Despite the urgent need for a transition from fossil fuels, the Congolese situation serves as a case study of the new resource curse produced by green infrastructure development and highlights the destabilizing effects of the accompanying resource demands. The cobalt extraction process carries environmental and human costs that have the potential to undercut progress made toward decarbonization. Corruption in the cobalt industry has historically been extremely common, and several leaders have been either killed or deposed for attempting to assert greater sovereignty over mineral wealth. Communities near deposits are routinely displaced, and large sections of rainforests of equal or greater importance in the fight against climate change have been cut down to access the minerals beneath them. Poverty rates have skyrocketed as rural peoples have been forced to either reconfigure their traditional lifestyles or integrate into brutal mining labour regimes. Profits of cobalt mining are unequally distributed, and foreign mine ownership means that the lion’s share of earnings is sent abroad. The DRC is far from being the only case in which increased global demand for rare earth minerals has brought increased instability; states abundant in lithium, copper, and other scarce resources necessary for the manufacturing of electronic goods have generally seen an increase in political turmoil and outside pressures due to both the value and exclusivity of their mineral wealth. Bolivia and Peru are perhaps the most prominent examples of this trend; Bolivia’s president was forced out of office under threat of violence by the US-backed right-wing opposition party in 2019 over a refusal to allow foreign access to its abundant lithium deposits. The ongoing Peruvian protests are rooted in corporate access to copper deposits on indigenous land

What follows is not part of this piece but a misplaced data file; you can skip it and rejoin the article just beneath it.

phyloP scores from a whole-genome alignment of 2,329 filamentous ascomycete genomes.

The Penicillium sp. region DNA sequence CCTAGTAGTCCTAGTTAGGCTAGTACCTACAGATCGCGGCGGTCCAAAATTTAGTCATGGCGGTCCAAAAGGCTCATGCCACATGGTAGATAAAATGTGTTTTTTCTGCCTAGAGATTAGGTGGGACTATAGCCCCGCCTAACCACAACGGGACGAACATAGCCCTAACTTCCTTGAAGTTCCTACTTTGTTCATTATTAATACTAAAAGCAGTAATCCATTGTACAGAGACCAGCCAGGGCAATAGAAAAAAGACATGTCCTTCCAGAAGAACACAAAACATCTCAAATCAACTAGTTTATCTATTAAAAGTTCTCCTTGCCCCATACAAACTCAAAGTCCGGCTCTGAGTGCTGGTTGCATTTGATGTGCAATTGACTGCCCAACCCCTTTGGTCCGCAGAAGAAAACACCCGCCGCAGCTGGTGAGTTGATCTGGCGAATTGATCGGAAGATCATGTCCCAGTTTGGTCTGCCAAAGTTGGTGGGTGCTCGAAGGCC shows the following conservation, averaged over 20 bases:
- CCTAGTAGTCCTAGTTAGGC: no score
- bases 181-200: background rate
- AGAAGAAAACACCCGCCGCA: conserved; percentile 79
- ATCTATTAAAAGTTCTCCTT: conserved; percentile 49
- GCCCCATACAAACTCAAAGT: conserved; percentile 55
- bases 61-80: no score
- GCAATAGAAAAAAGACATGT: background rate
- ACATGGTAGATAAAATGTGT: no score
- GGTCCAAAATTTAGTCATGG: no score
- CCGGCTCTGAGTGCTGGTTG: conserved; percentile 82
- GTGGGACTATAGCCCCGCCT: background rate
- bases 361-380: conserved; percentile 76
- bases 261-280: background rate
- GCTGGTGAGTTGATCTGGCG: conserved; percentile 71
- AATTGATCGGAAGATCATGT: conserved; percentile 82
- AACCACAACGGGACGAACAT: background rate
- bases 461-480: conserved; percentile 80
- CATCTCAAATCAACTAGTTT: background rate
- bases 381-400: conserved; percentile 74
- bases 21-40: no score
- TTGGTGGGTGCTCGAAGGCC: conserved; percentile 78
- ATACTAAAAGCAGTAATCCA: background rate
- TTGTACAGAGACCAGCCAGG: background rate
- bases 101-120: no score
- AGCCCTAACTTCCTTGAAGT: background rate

An aerial view of the Congo rainforest, the second largest in the world. Mining projects have made large sections of the delicate ecosystem accessible for logging and clearing for farmland. “Rainforest- Ituri” by Abel Kavanaugh under CC BY-SA 2.0

Just as oil and precious metals produced authoritarianism and instability throughout the 20th century, rare earth minerals can be expected to do the same as the transition to green energy progresses. If anything, the current trend is seemingly on track to produce an even more concentrated and destructive pressure due to the concerned resources’ remarkably uneven distribution. The existing reserves of the minerals required for batteries and electronic components are concentrated within certain geographical locations, producing a precarious dynamic in states with abundant deposits that have suddenly become extremely profitable. As a result, these select states, most of which are impoverished nations in the Global South, have suddenly gained immense economic power. Logically so, the abilities of their political institutions now do not match the countries’ economic capacities, which has therefore left them unable to successfully maintain equity and stability.